Warband is perhaps one of few games I’d recommend playing with a mod. The base game is certainly there and playable but it’s also a little light on content. So, the use of a mod that adds such content can only be a positive thing as far as I’m concerned.
Before we get to mods, though, let’s discuss the actual game. In Warband, you create a character, choose a spawn point, and you’re thrown into a medieval world in which you can do whatever the hell it is you choose. You can be a trader or prey on them, join an army or raise your own, kill officers and/or become one; the variety is unprecedented. Whether you’re a trader, bandit, general, king, slave-trader or land-owner, there is time-swallowing satisfaction in whatever path you choose.[drop]It’s not easy, though. While creating your character you place stat, skill and weapon points, each of which will affect your abilities while playing the game, from what weapons you can use to how much food you’ll have to carry with you at all times. The effects of these stats and skills are far reaching and careful thought is required when you’re placing them. Yes, personal skills that result in you personally dealing more damage are useful, but being able to command more troops is even better. If you’re into trading, trade is obviously a very useful skill, whilst the slave-trade requires prisoner management.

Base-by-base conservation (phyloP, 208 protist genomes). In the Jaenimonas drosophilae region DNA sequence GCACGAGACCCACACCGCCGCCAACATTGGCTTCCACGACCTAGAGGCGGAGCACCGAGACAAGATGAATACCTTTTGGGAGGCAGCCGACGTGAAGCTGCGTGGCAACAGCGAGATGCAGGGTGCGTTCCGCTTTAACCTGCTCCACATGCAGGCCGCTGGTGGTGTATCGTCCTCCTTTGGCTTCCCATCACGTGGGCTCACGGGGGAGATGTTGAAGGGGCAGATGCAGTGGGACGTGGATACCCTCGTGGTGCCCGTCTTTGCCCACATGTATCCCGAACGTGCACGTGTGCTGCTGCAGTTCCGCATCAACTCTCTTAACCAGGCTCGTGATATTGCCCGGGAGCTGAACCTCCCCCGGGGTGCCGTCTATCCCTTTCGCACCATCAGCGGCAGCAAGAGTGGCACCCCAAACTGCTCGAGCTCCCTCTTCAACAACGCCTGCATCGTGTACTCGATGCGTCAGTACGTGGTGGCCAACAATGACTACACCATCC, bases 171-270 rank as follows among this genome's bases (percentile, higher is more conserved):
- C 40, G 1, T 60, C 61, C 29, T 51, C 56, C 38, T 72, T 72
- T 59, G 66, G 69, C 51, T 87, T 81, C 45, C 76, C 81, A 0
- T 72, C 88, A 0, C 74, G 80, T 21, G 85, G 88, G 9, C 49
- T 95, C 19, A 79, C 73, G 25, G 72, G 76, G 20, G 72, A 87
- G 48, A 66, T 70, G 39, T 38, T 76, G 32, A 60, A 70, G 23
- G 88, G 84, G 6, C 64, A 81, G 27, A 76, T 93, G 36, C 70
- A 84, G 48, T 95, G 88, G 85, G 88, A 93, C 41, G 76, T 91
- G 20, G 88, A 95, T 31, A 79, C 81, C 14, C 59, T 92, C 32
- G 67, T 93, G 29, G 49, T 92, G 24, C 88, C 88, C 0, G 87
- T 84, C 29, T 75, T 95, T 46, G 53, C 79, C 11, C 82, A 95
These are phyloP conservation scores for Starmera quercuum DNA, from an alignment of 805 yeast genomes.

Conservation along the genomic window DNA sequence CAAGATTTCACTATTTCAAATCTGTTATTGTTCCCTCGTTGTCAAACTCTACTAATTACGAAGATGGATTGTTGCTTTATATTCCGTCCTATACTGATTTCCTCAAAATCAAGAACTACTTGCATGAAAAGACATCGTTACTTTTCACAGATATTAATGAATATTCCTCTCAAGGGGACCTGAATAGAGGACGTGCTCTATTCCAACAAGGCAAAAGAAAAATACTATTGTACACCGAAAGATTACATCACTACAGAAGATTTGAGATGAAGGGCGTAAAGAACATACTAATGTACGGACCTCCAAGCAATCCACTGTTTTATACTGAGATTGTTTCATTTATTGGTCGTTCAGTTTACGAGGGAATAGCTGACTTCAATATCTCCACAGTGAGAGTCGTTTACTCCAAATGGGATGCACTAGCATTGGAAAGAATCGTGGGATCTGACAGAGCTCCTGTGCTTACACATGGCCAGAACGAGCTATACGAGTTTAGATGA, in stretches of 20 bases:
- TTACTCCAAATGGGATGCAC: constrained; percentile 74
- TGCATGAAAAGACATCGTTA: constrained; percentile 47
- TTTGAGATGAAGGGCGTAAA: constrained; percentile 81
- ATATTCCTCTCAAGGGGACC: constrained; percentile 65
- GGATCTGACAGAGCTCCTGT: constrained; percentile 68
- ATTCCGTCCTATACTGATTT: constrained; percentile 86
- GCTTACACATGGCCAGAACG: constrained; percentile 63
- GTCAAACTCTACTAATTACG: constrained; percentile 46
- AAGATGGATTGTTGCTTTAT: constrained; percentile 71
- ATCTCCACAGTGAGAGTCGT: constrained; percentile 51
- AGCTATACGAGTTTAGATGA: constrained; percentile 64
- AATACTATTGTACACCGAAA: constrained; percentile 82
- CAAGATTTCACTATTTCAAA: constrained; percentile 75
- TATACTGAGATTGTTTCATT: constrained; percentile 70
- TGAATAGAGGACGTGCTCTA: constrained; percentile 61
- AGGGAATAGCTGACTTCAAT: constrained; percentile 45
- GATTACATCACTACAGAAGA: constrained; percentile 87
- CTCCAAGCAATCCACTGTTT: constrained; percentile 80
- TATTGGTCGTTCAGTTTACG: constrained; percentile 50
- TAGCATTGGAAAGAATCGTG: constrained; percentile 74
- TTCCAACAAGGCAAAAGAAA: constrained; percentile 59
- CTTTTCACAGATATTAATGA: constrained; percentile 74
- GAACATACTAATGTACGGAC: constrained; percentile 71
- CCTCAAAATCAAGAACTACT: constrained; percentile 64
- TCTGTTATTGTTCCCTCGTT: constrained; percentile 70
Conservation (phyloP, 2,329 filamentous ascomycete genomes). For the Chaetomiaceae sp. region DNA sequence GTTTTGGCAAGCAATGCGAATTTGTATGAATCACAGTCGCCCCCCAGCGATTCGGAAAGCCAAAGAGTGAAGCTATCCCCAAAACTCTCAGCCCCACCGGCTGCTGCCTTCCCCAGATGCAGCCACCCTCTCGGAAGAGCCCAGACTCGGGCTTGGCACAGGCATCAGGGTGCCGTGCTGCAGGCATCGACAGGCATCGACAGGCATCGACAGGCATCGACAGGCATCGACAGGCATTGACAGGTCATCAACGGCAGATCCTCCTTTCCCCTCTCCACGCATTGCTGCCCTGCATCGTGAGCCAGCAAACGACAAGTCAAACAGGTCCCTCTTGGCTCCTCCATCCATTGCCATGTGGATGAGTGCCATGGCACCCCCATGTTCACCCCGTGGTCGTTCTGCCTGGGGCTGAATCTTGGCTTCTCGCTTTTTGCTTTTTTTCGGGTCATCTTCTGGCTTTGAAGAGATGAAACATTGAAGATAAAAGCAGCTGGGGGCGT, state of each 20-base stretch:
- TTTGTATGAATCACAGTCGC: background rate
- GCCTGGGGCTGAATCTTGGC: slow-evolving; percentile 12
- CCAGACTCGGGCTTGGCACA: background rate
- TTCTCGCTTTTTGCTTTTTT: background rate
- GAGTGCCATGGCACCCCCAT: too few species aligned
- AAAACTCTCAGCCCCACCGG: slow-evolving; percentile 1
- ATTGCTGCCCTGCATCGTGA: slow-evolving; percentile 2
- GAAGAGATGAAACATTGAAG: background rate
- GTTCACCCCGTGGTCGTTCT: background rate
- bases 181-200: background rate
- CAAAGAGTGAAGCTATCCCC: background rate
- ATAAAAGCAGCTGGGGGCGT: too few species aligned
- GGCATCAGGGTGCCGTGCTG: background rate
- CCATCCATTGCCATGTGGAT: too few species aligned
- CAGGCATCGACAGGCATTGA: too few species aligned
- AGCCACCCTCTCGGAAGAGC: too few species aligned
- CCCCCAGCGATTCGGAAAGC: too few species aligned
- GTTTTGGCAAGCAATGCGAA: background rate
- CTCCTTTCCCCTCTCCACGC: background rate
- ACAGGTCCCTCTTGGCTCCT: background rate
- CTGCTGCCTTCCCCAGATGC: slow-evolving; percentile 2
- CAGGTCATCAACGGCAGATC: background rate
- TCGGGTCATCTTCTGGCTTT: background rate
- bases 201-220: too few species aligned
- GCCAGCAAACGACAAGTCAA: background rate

As you can tell, it’s important you know what you want to be doing when you’re choosing where your skill points go and, since skills are limited to a third of the value of the attribute it is dependant on, it’s important to tactically place your attribute points too.
Complicated? It might seem so but it’s easy to pick up, thanks to information that tells you everything you need to know being available by simply highlighting a skill/attribute.
The actual gameplay is split between two sections – the map and battles. The map is where you’ll likely spend most of your time – it’s a map (shock) that you click on to move yourself around. It’s a very large map dotted with villages, cities and castles that all belong to one of five factions.
As mentioned previously, you can choose to join one of those factions and help it against its enemies or simply do your own thing, but the factions will rule how you play the game. Gain a negative reputation with a faction and you can lose access to their cities or find their armies hunting you down.
The battle section of the game triggers whenever you go into battle from the map (obviously). This gives you direct control of your character using the WASD keys and your mouse. The combat itself is not amazing but it’s more than functional and even fun once you manage to get used to it.